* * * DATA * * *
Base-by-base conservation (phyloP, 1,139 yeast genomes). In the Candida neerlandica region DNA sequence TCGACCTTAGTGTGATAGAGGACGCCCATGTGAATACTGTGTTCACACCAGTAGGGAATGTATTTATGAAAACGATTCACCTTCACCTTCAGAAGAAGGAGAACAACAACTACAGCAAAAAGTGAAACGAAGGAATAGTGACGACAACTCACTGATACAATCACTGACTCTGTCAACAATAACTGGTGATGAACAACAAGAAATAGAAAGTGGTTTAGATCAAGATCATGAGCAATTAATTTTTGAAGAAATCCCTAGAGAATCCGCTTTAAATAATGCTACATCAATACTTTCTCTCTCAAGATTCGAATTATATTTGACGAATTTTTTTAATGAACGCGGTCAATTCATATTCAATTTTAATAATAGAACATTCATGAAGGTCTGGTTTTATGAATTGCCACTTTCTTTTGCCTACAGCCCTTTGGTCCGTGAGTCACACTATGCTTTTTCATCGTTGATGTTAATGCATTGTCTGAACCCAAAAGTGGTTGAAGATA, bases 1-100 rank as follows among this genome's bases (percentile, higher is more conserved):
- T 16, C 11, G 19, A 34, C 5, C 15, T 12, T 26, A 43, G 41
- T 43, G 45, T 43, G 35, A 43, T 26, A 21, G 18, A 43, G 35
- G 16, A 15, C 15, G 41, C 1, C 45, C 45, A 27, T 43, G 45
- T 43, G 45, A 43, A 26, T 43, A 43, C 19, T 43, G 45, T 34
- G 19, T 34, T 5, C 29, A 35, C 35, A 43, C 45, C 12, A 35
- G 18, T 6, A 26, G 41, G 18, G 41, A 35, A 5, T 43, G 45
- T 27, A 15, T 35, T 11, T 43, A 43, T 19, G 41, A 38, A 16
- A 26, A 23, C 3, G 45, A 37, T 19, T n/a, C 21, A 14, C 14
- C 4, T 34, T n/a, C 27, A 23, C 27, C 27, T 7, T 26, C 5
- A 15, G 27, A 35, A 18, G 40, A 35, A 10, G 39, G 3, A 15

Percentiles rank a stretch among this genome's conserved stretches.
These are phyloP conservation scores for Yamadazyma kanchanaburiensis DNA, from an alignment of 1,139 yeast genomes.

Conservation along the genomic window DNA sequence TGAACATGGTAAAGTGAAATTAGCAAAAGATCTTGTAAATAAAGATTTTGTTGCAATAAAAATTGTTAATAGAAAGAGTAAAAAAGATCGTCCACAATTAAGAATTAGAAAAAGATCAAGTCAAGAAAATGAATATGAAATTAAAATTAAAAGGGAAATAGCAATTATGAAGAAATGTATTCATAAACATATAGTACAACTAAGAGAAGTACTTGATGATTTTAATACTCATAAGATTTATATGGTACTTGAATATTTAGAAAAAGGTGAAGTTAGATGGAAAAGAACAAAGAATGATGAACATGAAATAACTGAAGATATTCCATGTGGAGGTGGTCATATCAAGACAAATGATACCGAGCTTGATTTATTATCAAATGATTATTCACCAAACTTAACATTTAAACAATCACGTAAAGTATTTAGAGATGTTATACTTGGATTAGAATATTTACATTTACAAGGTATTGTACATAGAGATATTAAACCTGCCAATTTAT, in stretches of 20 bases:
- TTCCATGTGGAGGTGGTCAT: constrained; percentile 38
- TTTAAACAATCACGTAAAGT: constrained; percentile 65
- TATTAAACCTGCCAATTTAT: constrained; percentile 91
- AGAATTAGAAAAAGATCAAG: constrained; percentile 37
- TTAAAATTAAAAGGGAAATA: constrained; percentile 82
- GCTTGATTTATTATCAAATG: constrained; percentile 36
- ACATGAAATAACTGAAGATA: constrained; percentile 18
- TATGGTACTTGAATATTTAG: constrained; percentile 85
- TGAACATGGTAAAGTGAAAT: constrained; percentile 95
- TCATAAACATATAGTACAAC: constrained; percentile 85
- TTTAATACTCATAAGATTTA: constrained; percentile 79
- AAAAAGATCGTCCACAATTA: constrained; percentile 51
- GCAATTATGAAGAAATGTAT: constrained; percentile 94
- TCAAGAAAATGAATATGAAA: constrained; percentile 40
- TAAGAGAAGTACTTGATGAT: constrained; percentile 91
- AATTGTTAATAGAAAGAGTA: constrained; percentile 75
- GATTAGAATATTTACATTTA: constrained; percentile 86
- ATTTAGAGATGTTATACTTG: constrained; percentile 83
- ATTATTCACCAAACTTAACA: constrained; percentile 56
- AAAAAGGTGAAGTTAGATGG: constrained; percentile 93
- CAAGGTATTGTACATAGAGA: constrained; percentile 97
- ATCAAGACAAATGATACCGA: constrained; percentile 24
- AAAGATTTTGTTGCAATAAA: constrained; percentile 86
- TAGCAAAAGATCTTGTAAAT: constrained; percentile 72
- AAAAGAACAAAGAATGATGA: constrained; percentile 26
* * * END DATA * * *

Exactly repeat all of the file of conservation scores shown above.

Base-by-base conservation (phyloP, 1,139 yeast genomes). In the Candida neerlandica region DNA sequence TCGACCTTAGTGTGATAGAGGACGCCCATGTGAATACTGTGTTCACACCAGTAGGGAATGTATTTATGAAAACGATTCACCTTCACCTTCAGAAGAAGGAGAACAACAACTACAGCAAAAAGTGAAACGAAGGAATAGTGACGACAACTCACTGATACAATCACTGACTCTGTCAACAATAACTGGTGATGAACAACAAGAAATAGAAAGTGGTTTAGATCAAGATCATGAGCAATTAATTTTTGAAGAAATCCCTAGAGAATCCGCTTTAAATAATGCTACATCAATACTTTCTCTCTCAAGATTCGAATTATATTTGACGAATTTTTTTAATGAACGCGGTCAATTCATATTCAATTTTAATAATAGAACATTCATGAAGGTCTGGTTTTATGAATTGCCACTTTCTTTTGCCTACAGCCCTTTGGTCCGTGAGTCACACTATGCTTTTTCATCGTTGATGTTAATGCATTGTCTGAACCCAAAAGTGGTTGAAGATA, bases 1-100 rank as follows among this genome's bases (percentile, higher is more conserved):
- T 16, C 11, G 19, A 34, C 5, C 15, T 12, T 26, A 43, G 41
- T 43, G 45, T 43, G 35, A 43, T 26, A 21, G 18, A 43, G 35
- G 16, A 15, C 15, G 41, C 1, C 45, C 45, A 27, T 43, G 45
- T 43, G 45, A 43, A 26, T 43, A 43, C 19, T 43, G 45, T 34
- G 19, T 34, T 5, C 29, A 35, C 35, A 43, C 45, C 12, A 35
- G 18, T 6, A 26, G 41, G 18, G 41, A 35, A 5, T 43, G 45
- T 27, A 15, T 35, T 11, T 43, A 43, T 19, G 41, A 38, A 16
- A 26, A 23, C 3, G 45, A 37, T 19, T n/a, C 21, A 14, C 14
- C 4, T 34, T n/a, C 27, A 23, C 27, C 27, T 7, T 26, C 5
- A 15, G 27, A 35, A 18, G 40, A 35, A 10, G 39, G 3, A 15

Percentiles rank a stretch among this genome's conserved stretches.
These are phyloP conservation scores for Yamadazyma kanchanaburiensis DNA, from an alignment of 1,139 yeast genomes.

Conservation along the genomic window DNA sequence TGAACATGGTAAAGTGAAATTAGCAAAAGATCTTGTAAATAAAGATTTTGTTGCAATAAAAATTGTTAATAGAAAGAGTAAAAAAGATCGTCCACAATTAAGAATTAGAAAAAGATCAAGTCAAGAAAATGAATATGAAATTAAAATTAAAAGGGAAATAGCAATTATGAAGAAATGTATTCATAAACATATAGTACAACTAAGAGAAGTACTTGATGATTTTAATACTCATAAGATTTATATGGTACTTGAATATTTAGAAAAAGGTGAAGTTAGATGGAAAAGAACAAAGAATGATGAACATGAAATAACTGAAGATATTCCATGTGGAGGTGGTCATATCAAGACAAATGATACCGAGCTTGATTTATTATCAAATGATTATTCACCAAACTTAACATTTAAACAATCACGTAAAGTATTTAGAGATGTTATACTTGGATTAGAATATTTACATTTACAAGGTATTGTACATAGAGATATTAAACCTGCCAATTTAT, in stretches of 20 bases:
- TTCCATGTGGAGGTGGTCAT: constrained; percentile 38
- TTTAAACAATCACGTAAAGT: constrained; percentile 65
- TATTAAACCTGCCAATTTAT: constrained; percentile 91
- AGAATTAGAAAAAGATCAAG: constrained; percentile 37
- TTAAAATTAAAAGGGAAATA: constrained; percentile 82
- GCTTGATTTATTATCAAATG: constrained; percentile 36
- ACATGAAATAACTGAAGATA: constrained; percentile 18
- TATGGTACTTGAATATTTAG: constrained; percentile 85
- TGAACATGGTAAAGTGAAAT: constrained; percentile 95
- TCATAAACATATAGTACAAC: constrained; percentile 85
- TTTAATACTCATAAGATTTA: constrained; percentile 79
- AAAAAGATCGTCCACAATTA: constrained; percentile 51
- GCAATTATGAAGAAATGTAT: constrained; percentile 94
- TCAAGAAAATGAATATGAAA: constrained; percentile 40
- TAAGAGAAGTACTTGATGAT: constrained; percentile 91
- AATTGTTAATAGAAAGAGTA: constrained; percentile 75
- GATTAGAATATTTACATTTA: constrained; percentile 86
- ATTTAGAGATGTTATACTTG: constrained; percentile 83
- ATTATTCACCAAACTTAACA: constrained; percentile 56
- AAAAAGGTGAAGTTAGATGG: constrained; percentile 93
- CAAGGTATTGTACATAGAGA: constrained; percentile 97
- ATCAAGACAAATGATACCGA: constrained; percentile 24
- AAAGATTTTGTTGCAATAAA: constrained; percentile 86
- TAGCAAAAGATCTTGTAAAT: constrained; percentile 72
- AAAAGAACAAAGAATGATGA: constrained; percentile 26